The California Department of Pesticide Regulation produces a series of profiles of California Agricultural Commissioners and released their newest report on Jeff Dolf, Humboldt County Agricultural Commissioner and Sealer of Weights and Measures.
Date founded: 1912. The county Board of Horticulture was formed in 1889 and, in 1912, the first horticultural commissioner was appointed. In 1929, Humboldt Horticultural Commissioner Earl Mills pushed for the state to change the title of the positon to more accurately reflect the job’s various duties. A bill signed by the governor that year changed the title of county horticultural commissioners to agricultural commissioners.
Essentials: The Humboldt County Agricultural Commissioner/Sealer of Weights and Measures Office has seven employees. This includes the commissioner, an executive secretary and five inspectors. The office is located at 5630 S.Broadway, Eureka. The county’s top agricultural commodities are livestock, timber, livestock products, and nurseryplants.
Commissioner: Jeff Dolf. Dolf also serves as commissioner for Trinity and Del Norte counties. Dolf was born and raised in Humboldt County. His family immigrated to the county in the 1800s, so he feels deeply connected to the area. “I feel very fortunate to do this job in this place that I call home and where my family has been for 120 years now.” He began working for the office in 1987 as a seasonal pest-detection trapper. The commissioner John Falkenstrom was a mentor and pushed him toward earning a degree and pursuing a career at the commissioner’s office. “Being a 20-something in 1987, and not being sure where exactly where your life path is going to take you, I was fortunate enough to have someone.” Dolf earned a bachelor of science degree in wildlife management from Humboldt State University in 2001. He joined the office as a regular full-time employee in 2004 as an agricultural inspection biologist. He was appointed agricultural commissioner in 2009. “Growing up here, I never really wanted to live anywhere else. I really appreciate being able to do this job here.”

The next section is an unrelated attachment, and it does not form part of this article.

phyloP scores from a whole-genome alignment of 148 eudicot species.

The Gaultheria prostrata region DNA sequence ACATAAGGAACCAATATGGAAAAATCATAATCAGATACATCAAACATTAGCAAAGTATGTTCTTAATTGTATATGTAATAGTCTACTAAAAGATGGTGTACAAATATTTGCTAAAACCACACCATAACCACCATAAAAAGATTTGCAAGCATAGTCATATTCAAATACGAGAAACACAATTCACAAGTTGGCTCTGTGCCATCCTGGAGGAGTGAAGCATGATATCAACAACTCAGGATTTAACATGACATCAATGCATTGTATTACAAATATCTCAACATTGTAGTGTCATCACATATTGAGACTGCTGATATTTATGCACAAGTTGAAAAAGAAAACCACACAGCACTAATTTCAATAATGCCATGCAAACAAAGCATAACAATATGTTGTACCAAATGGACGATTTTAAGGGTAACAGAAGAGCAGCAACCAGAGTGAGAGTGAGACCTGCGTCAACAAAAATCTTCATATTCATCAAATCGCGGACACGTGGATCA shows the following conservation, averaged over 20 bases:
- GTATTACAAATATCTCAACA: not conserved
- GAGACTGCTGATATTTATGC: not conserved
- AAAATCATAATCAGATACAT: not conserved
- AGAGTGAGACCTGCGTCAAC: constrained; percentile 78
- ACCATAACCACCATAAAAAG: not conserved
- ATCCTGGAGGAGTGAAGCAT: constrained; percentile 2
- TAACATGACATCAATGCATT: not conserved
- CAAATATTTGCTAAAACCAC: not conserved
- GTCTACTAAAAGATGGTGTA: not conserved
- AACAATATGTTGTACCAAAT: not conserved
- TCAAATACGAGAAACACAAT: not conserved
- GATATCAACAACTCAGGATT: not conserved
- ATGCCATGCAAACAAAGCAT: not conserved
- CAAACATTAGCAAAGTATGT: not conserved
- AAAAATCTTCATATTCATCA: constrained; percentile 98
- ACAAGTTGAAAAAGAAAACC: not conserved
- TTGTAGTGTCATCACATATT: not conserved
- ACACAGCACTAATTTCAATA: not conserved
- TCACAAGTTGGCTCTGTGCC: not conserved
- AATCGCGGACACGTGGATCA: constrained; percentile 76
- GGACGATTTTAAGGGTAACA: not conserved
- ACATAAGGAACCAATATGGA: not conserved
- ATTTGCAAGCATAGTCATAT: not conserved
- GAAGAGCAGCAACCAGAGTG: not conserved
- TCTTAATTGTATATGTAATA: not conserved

Trends seen, especially those that relate to pesticides:
Regulating cannabis is a big issue facing the county. “The big challenge is bringing a formerly illegal, underground industry into compliance with laws – especially regulations related to pesticide use and sales,” Dolf explained. “We have this large population in an industry that we know very well is using pesticides in the production of their commodity.”
His office’s philosophy so far has been to educate growers about the laws. That will be followed by enforcement.
“Our site visits, as we began this, gave us an opportunity to see if people are using pesticides and seeing if we need to bring them into compliance. Once we educate them, we will begin to increase our enforcement response.”
He added, “Improvement doesn’t happen overnight but you put in place those steps to create awareness of this and then you use your enforcement tools.”
In May, the office held an informational meeting with cannabis growers to explain pesticide laws. It drew more than 100 people.
In 2016, Del Norte County inked a contract with Humboldt County for Dolf to serve as Del Norte’s ag commissioner. He has worked to bolster the county’s pesticide inspection program. “We’re providing a close working relationship to improve the overall program to ensure that pesticide regulations are being followed. In addition to Humboldt and Del Norte counties, Dolf is commissioner for Trinity County, under a 2012 contract between the counties. Del Norte and Trinity still maintain their own field staffs.
To access the additional profiles of California Agricultural Commissioners go to – http://www.cdpr.ca.gov/docs/dept/cac_focus/index.htm